Samaj Kalyan O Unnayan Shangastha (SKUS), a national organization in Bangladesh, striving to improve socio-economic conditions for poor people and to eliminate illiteracy, ill health, malnutrition, starvation, deprivation, discrimination and exploitation.  The representative of Pakistan asked about its decision-making and election processes, its affiliations with other NGOs and its Government funding;

De Vrienden van Congo, an international NGO headquartered in Belgium, focusing on rural development in the Democratic Republic of the Congo.  A representative of the NGO answered questions about its expenditures and projects, making clear that all activities were carried out within that country, where it was registered.  Pending receipt of written answers and a copy of its Congolese registration, consideration was postponed;

Haiti Mission, an international NGO headquartered in the United States, which has as its primary focus a commitment to provide basic humanitarian aid to the villages of Numero Deux and Ravine Saab, which comprise the Church Parish of Our Lady of the Assumption in the Diocese of Jeremie in Haiti, after the representative of Egypt requested a copy of its registration;

Humanitarian Accountability Partnership International, an international NGO headquartered in Switzerland which seeks to achieve and promote the highest principles of accountability through self-regulation by members linked by common respect for the rights and dignity of beneficiaries, as India’s representative asked why the non-profit organization paid taxes;

National Council of Youth and Children Associations of Russia, a national group based in the Russian Federation whose mission is to support and coordinate the activities of Russian youth and children’s organizations in order to encourage the protection and realization of their interests, as well as the rights of children and youth, because no response had been received to the Committee’s questions;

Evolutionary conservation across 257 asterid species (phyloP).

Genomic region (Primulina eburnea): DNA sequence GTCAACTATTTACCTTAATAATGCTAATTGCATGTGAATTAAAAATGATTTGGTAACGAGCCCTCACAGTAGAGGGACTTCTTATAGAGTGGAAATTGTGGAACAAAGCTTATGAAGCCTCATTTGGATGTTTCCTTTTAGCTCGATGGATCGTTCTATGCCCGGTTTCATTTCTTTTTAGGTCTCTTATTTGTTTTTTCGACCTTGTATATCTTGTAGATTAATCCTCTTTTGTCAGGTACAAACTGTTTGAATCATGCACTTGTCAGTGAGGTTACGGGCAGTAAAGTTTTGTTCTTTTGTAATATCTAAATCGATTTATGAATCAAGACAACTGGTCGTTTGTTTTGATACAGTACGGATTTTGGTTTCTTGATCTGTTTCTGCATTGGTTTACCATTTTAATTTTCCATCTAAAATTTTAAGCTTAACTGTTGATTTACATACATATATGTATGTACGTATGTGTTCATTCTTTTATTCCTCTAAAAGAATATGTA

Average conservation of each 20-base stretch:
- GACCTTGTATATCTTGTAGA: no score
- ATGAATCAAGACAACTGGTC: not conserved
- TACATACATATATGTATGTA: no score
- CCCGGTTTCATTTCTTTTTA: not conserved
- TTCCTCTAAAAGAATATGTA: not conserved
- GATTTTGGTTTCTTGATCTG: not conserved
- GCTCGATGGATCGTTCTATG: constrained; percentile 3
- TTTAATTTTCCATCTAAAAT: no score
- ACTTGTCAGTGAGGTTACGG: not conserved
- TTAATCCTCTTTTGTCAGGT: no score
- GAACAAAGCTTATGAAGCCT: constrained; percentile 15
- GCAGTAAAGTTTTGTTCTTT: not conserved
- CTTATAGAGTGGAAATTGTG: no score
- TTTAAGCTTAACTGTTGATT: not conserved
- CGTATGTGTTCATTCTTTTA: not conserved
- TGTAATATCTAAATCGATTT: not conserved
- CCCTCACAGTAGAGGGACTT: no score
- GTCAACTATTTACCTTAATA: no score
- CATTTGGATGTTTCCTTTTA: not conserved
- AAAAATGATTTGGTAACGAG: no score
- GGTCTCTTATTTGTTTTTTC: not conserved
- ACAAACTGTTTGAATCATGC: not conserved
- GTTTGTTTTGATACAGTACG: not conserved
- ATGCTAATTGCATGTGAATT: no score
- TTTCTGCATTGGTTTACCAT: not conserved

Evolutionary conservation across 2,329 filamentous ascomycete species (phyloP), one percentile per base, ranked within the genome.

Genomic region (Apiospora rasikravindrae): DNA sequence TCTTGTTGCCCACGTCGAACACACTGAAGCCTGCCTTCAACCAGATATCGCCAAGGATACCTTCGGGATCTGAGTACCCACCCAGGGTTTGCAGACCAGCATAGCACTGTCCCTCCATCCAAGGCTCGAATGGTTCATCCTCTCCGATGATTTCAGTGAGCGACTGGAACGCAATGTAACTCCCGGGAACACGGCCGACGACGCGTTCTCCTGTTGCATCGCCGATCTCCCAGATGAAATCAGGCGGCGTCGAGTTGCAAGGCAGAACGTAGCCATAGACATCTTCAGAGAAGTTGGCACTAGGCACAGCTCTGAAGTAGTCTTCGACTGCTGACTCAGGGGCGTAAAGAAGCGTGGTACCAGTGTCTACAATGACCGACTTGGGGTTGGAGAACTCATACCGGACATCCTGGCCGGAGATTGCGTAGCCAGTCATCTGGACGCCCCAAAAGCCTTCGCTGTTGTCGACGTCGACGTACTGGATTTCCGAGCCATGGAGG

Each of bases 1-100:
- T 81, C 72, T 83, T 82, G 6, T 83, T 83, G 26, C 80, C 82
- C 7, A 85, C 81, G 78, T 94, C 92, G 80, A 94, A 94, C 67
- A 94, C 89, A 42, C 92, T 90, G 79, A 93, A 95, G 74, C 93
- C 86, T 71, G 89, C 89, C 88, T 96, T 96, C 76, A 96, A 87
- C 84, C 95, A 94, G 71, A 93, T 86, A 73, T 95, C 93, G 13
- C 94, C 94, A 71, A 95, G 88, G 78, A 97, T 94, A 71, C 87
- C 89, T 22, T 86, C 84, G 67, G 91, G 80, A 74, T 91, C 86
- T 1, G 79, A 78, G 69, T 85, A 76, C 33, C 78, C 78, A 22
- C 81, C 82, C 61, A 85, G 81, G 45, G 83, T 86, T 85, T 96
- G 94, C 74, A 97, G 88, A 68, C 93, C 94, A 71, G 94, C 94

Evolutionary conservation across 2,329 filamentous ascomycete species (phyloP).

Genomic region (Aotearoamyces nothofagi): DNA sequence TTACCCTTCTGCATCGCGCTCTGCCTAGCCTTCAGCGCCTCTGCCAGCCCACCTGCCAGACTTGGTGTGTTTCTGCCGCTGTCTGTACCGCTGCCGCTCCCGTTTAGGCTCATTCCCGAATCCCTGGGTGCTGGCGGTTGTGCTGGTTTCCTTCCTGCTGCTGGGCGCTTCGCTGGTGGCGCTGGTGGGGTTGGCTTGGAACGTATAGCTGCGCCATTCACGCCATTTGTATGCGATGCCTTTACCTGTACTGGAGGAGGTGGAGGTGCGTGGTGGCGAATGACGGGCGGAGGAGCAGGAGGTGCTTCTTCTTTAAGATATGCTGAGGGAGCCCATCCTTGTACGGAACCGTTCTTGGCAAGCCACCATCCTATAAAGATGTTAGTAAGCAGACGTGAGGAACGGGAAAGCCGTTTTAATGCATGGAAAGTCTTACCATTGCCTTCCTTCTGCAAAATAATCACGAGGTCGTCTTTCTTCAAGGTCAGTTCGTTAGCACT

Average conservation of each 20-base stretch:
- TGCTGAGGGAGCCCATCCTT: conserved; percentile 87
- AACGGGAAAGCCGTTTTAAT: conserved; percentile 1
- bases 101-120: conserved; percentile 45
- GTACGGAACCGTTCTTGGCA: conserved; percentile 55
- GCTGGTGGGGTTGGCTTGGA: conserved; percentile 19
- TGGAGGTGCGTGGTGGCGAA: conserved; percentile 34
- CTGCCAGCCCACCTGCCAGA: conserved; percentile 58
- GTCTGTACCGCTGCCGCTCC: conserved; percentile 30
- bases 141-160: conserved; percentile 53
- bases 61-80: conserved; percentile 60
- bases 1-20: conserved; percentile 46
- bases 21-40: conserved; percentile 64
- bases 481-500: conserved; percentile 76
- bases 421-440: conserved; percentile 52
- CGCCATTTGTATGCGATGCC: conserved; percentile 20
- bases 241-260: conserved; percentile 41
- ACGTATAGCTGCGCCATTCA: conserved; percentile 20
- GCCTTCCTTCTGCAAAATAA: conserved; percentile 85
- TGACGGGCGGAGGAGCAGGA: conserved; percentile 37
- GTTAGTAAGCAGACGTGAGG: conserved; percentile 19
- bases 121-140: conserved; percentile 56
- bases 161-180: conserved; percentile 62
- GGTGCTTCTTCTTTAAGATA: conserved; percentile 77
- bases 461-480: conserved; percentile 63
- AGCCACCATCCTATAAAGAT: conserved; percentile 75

Passionists International, an international NGO based in the United States, which promotes internationally the vision of the Passionist Family, after the representative of China, while declaring satisfaction with its statement that it would honour the use of correct United Nations terminology for such areas as the Special Administrative Region of Hong Kong, expressed a wish to ask more questions;

Women’s Legal Education and Action Fund, a national NGO based in Canada, as no response had been received to the Committee’s questions;

World Granny, a national NGO based in the Netherlands, which tries to improve the quality of life for older people, their families and communities in the developing world, while raising awareness about the situation of older people among the public, institutions and Governments.  Egypt’s representative asked why the name listed in the application was different from the existing name and whether it had been registered as a non-profit organization.  He also wanted to know about affiliations with other organizations and requested more details about its financial reserves;

Centre de Formation aux Techniques Informatiques, a national NGO from Cameroon, which wishes to popularize information technology in the country, as the representative of the United Kingdom awaited responses to questions asked;

Corrections India, a national NGO based in India, which aims to bring prisoners' children to the highest level of dignity and social acceptance, in addition to counselling prisoners and bringing them into mainstream life, because Pakistan’s representative sought more details about its budget, decision-making processes and affiliations with other NGOs;

Fundación Help for the Andes, a national NGO based in Chile, which aims primarily to improve the lives of the disadvantaged and the suffering by improving health, education, living conditions, communication skills, social behaviour and social adjustment.  Egypt’s representative sought more details about its participation in and contributions to United Nations conferences, and requested its original application;